This is similarly found in the Tosafot to the Pesahim passage (above), where the same contradiction is noted:

ונראה לר"י דהכא מיירי לענין לענות יחיד קדושה ויהא שמיה רבא מברך דאין מחיצה מפסקת לריב"ל. ולרב יהודה מפסקת כיון דהוי דבר שצריך עשרה וכי היכי דלא מצטרף לא נפיק ידי חובה אבל שופר לא בעי עשרה:

And it seems according to Rabbi Yitzhak that [for Rabbi Yehoshua ben Levi] it is regarding the answering of an individual to [the communal] kedushah or yehei shmei rabbah mevorakh, that no wall can divide [between them and God]. And according to Rav Yehuda, the wall does divide them, for these matters require 10. And [therefore for Rav], in the case in which one isn't present with them, they can't fulfill their obligations [that require a minyan]. But this isn't the case for Shofar [one can be outside the prayer space] for this obligation doesn't require a minyan [at all].

It is from this premise that Rabbi Avram Reisner concluded in 2001, with a majority support of poskim/codes (and the CJLS), according to Rabbi Yehoshua ben Levi as understood by the Rishonim: that as long as 10 are present in one physical location, those outside of that location, but still virtually connected to the events in realtime, may participate in devarim she-bi'k’dushah. 

From [primarily] these sources we’ve explored, Rav Karo asserts the following (OH 55), from which the conclusions at the beginning of this paper are drawn:

1) As stated at the beginning, all 10 Jews must be in the same physical location. (55:13)

2) Somebody in the outside half of the doorway to the public domain is not considered part of the minyan for the purposes of constituting a quorum. (55:13)

3) One who is standing outside the synagogue, even if the ground is significantly lower than the synagogue window, but those in the synagogue can see her face, this person can be included in minyan. (55:14. This law doesn’t seem to have an explicit talmudic source, and also doesn’t seem to appear in other medieval codes. It likely migrated over from sources on zimmun found in Berakhot 50a/b and SA, OH, 195:1.)

4) The prayer leader standing in a doorway with a few people on each side can count to join both groups into 10. (55:15)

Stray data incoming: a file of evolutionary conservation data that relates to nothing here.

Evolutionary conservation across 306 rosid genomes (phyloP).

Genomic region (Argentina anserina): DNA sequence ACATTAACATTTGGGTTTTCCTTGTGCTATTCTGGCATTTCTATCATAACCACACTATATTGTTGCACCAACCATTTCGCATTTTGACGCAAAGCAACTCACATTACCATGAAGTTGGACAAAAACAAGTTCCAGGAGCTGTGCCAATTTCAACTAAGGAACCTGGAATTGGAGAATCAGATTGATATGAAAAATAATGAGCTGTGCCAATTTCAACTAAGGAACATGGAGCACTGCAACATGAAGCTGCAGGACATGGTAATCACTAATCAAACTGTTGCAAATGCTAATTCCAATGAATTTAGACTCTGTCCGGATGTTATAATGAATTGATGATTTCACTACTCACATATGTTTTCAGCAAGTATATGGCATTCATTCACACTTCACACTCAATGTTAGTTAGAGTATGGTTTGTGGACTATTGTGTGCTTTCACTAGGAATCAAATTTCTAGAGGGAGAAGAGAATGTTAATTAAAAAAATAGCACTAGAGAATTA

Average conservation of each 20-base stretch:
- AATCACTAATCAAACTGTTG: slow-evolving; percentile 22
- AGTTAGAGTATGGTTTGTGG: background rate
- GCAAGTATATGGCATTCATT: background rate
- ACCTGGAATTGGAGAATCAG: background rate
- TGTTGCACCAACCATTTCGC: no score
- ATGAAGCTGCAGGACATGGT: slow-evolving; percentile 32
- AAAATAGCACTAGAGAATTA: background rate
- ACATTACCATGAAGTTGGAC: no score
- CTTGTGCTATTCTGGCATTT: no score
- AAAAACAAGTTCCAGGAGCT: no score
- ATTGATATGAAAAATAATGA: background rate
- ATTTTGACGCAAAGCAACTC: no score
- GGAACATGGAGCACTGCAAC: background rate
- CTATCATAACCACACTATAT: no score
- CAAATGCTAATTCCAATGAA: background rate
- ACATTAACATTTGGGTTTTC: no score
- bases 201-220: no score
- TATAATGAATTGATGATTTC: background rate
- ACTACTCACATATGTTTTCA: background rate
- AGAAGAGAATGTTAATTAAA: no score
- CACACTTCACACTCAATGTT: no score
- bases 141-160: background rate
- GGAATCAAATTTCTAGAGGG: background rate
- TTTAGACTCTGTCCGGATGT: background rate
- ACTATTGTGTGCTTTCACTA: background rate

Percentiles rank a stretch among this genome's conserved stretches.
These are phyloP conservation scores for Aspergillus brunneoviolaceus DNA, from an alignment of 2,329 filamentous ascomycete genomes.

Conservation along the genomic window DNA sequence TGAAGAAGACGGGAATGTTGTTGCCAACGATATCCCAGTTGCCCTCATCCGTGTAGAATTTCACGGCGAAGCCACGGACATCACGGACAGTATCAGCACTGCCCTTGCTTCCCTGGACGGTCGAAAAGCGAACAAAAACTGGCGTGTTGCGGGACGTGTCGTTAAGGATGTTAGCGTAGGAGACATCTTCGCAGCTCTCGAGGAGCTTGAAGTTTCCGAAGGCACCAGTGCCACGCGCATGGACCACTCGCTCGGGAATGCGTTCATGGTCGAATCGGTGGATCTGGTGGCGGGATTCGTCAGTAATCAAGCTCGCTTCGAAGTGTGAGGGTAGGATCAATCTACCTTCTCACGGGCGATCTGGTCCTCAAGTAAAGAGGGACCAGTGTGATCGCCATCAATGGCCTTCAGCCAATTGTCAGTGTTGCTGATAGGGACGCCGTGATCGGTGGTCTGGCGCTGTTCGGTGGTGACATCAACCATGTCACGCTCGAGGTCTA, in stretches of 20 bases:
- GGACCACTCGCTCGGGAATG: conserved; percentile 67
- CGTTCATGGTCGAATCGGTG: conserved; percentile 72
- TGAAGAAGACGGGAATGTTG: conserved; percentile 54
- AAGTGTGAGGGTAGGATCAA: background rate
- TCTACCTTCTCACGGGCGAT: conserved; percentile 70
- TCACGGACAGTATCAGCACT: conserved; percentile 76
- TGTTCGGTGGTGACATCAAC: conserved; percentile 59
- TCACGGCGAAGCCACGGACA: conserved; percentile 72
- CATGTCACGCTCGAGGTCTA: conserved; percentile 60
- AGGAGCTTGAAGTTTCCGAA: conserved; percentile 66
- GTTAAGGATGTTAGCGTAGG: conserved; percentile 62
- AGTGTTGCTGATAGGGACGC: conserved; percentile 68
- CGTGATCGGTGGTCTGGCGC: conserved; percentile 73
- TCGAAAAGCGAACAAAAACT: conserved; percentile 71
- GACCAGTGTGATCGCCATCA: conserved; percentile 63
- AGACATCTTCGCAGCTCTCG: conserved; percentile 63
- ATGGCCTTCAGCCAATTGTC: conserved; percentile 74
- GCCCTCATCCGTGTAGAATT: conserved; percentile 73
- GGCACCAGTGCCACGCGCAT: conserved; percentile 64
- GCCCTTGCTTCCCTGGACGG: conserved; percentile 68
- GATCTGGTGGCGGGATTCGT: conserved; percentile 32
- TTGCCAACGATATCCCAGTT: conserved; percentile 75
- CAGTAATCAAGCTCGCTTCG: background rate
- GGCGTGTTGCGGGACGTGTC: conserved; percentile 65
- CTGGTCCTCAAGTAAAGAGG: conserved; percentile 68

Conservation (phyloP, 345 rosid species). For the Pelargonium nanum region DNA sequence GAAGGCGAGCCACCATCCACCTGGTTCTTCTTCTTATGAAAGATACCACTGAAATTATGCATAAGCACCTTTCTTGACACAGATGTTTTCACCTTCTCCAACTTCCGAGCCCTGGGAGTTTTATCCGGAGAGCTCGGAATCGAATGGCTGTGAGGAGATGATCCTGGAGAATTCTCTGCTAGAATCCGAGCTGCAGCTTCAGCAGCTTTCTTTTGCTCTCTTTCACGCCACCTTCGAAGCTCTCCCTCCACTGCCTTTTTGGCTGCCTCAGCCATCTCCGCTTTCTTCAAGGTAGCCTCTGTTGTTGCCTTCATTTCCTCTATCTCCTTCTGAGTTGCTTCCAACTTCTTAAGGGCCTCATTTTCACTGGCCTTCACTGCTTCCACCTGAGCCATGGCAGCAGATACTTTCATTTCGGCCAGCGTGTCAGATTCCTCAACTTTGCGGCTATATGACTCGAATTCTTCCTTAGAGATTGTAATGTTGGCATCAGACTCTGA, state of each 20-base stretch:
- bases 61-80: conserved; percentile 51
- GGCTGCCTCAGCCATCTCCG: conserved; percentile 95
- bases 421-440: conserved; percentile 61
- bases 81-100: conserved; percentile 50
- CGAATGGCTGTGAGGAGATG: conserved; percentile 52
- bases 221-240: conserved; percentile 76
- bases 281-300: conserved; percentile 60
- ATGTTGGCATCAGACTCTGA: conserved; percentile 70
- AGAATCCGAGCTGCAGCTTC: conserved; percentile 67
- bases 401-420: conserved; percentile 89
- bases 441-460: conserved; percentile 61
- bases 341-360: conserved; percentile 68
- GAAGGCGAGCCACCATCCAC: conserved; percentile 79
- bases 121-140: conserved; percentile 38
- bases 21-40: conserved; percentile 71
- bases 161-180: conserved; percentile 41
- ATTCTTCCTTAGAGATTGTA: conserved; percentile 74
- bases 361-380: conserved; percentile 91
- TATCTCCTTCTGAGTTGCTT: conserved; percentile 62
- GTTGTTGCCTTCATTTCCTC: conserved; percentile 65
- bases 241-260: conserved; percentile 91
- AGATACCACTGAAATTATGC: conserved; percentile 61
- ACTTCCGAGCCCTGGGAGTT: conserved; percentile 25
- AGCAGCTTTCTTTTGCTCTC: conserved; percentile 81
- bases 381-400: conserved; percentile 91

5)  A large domain directly connected to a smaller one, with an opening that still allows the large domain to be its own domain (i.e., 4 halakhic walls), if 9 (though the Rishonim like Rashba and Ritba read it as majority--6, at least 6) are in the large and the rest in the small, they are considered 10. Being on the roof is not sufficient. (55:14, 16)

6) Even if the Prayer Leader is the individual in the small space, alone, she is counted among them, since the principle is that the space is determined by what's present in the larger space. (55:17)

7) If some are in the Beit ha-Knesset, and some in the [disconnected] courtyard, it is not a minyan. (55:18) This ruling is qualified by the Mishnah Berurah, citing Peri Megadim, that if they can "see" one another (i.e, an opening makes that possible) they can combine to form the required 10. It is a disputed opinion, but the Haffetz Hayyim says it can be relied upon in a forced situation. (55:18)

8) This next halakhah comes from a long teshuvah by the Rashba (1:96) which asks a question about a prayer Leader who is on a Bimah/Teivah that has walls, something still seen in many non-Ashkenazi synagogues. If there are 9 people in the room, does the Prayer Leader in this "bimah domain" count as one of the 10, since technically the bimah may itself be a separate domain? Rabbi Karo rules, following the Rashba, that yes s/he does. The bimah is definitionally subsumed into the domain of the wider room, so long as the partitions don't reach the ceiling, i.e., become another room in and of themselves. (55:19)

9) If 10 are present in one location, somebody in another location can join in with prayers that require a minyan (55:20, See also Reisner). 

 

 


[1] וכן לתפלה - העומד מן האגף ולפנים מצטרף לעשרה והעומד חוץ לפתח אין מצטרף: